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Hundred Proof: How Blockchain Can Fight Counterfeit Booze

The market value of alcoholic drinks in the UK reached nearly £54 million in 2018. As a highly profitable industry, it is also very susceptible to counterfeit products.

Figures from the European Union’s Intellectual Property Office (EUIPO) found that the UK loses £218 million every year from imitations of well-known wines and spirits brands. Not only that, but according to the International Center for Alcohol Policies, 30% of all alcohol consumed worldwide is counterfeit.


Brewing on the Blockchain

But the industry is fighting back, using blockchain technology to track the provenance of wines and spirits. In a bid to boost transparency, several Alberta-based companies have teamed up with TE-FOOD, a blockchain-based farm-to-table food traceability solution, to deliver a new beer called the Bock Chain.

Hamill Foods, Canada Malting Co., Red Shed Malting, and Last Best Brewing & Distilling are using ledger technology to trace Bock Chain ingredients from field to can. The beer, which officially launched at the beginning of February, is a wordplay on the bock brewing method.

According to Phil Brian, director of brewing from Last Best Brewing & Distilling, bock beer is a traditional malty strong lager originating from Germany. “We put a Canadian prairies twist on the style, using small amounts of chocolate and amber malt from Red Shed Malting,” he said. “This enriches our Bock Chain beer with a rounded malty body and a touch of sweetness while being an easy drinking beer.”

Kyran Flett, sales manager at Canada Malting and local project manager, said that craft beer consumers are becoming increasingly concerned with supporting their local communities and businesses.

“The potential for blockchain in the beer industry is to deliver the transparency of supply chain and for now, it is the best technology for that purpose,” Flett explained to Crypto Briefing. “Furthermore, it has great potential to support other industries where the provenance drives value, such as the Scottish or American whisk(e)y industries.”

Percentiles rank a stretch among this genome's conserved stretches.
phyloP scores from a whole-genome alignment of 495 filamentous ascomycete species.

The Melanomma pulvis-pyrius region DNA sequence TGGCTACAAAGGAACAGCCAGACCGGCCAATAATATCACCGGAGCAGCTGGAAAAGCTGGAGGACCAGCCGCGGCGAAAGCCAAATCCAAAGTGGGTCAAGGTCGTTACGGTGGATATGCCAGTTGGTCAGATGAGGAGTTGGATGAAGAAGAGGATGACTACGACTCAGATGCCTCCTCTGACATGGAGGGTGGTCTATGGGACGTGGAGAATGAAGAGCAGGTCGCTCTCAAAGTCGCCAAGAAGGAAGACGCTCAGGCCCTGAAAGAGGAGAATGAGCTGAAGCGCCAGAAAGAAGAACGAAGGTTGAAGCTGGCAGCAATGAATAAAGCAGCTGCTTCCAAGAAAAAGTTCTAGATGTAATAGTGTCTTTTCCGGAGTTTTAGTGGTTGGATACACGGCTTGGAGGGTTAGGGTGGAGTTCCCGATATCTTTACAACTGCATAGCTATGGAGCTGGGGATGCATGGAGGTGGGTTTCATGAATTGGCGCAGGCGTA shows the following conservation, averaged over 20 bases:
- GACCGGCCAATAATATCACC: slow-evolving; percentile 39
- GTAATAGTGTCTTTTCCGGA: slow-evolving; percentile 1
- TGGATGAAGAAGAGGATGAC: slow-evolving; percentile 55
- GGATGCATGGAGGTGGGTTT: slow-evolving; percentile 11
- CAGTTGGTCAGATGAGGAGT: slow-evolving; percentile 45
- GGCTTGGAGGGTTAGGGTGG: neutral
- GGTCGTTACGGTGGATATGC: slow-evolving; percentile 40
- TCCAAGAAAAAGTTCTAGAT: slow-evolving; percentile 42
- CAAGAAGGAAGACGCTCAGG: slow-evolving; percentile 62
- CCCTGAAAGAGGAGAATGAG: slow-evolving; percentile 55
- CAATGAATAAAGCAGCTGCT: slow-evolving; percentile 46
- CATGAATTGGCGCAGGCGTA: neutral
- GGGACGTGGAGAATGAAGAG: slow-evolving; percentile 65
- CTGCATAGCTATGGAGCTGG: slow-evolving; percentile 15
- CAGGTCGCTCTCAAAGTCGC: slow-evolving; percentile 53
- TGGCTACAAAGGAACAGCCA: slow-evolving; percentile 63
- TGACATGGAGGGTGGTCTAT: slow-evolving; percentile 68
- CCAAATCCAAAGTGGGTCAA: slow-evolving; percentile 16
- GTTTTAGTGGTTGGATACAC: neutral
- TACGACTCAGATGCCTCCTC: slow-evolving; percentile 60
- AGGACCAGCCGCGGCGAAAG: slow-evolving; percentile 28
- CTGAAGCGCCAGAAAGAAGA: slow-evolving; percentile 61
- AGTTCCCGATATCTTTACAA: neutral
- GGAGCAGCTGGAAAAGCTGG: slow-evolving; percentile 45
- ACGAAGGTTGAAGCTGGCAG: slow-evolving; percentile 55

The barley for Bock Chain was grown and harvested at Hamill Foods before traveling to Canada Malting for the malting process. After that, it was transported to Red Shed Malting for roasting into speciality malts before its final stop with Last Best Brewing & Distilling for brewing and packaging.

Consumers can follow the beer’s story by scanning a QR code label on the bottle, which takes viewers to a microsite developed by TE-FOOD. It shows photos and videos of the barley at various stages of production, and also displays important information such as time stamps, volume, vessel identification, and test results at each stage, said Flett. 

For TE-FOOD, most customers are from the fresh food industry. Its system tracks and traces around 20,000 pigs, 200,000 chickens, and 2.5 million eggs each day from thousands of farms to abattoirs, wholesalers and retail shelves, according to Marton Ven, CMO of TE-FOOD.

Bock Chain was TE-Food’s first experience with beer traceability, Ven says.  “The goal was to create a unique experience, which presents food quality information in an engaging way, so consumers can enjoy ‘the story of the beer,’ ” he told Crypto Briefing.

TE-FOOD was selected by GrainCorp, an Australian grain company – with the aid of the Terra AgTech Accelerator – to establish a use case for field-to-can beer traceability on the blockchain at their Canadian subsidiary, Canada Malting Company.


Wine: Appellation Earth

And it’s not just the beer industry. Everledger, which uses blockchain technology to track diamonds and other valuable products, has teamed up with Avery Dennison Corporate, an intelligent labelling and adhesive specialist, to track the provenance of wine.

In January, it was reported that the partnership would see the launch of Appellation Earth wines from Napa Valley by the U.S.-based Wine Trade Network. The wine was harvested in October 2015 and bottled in December 2018.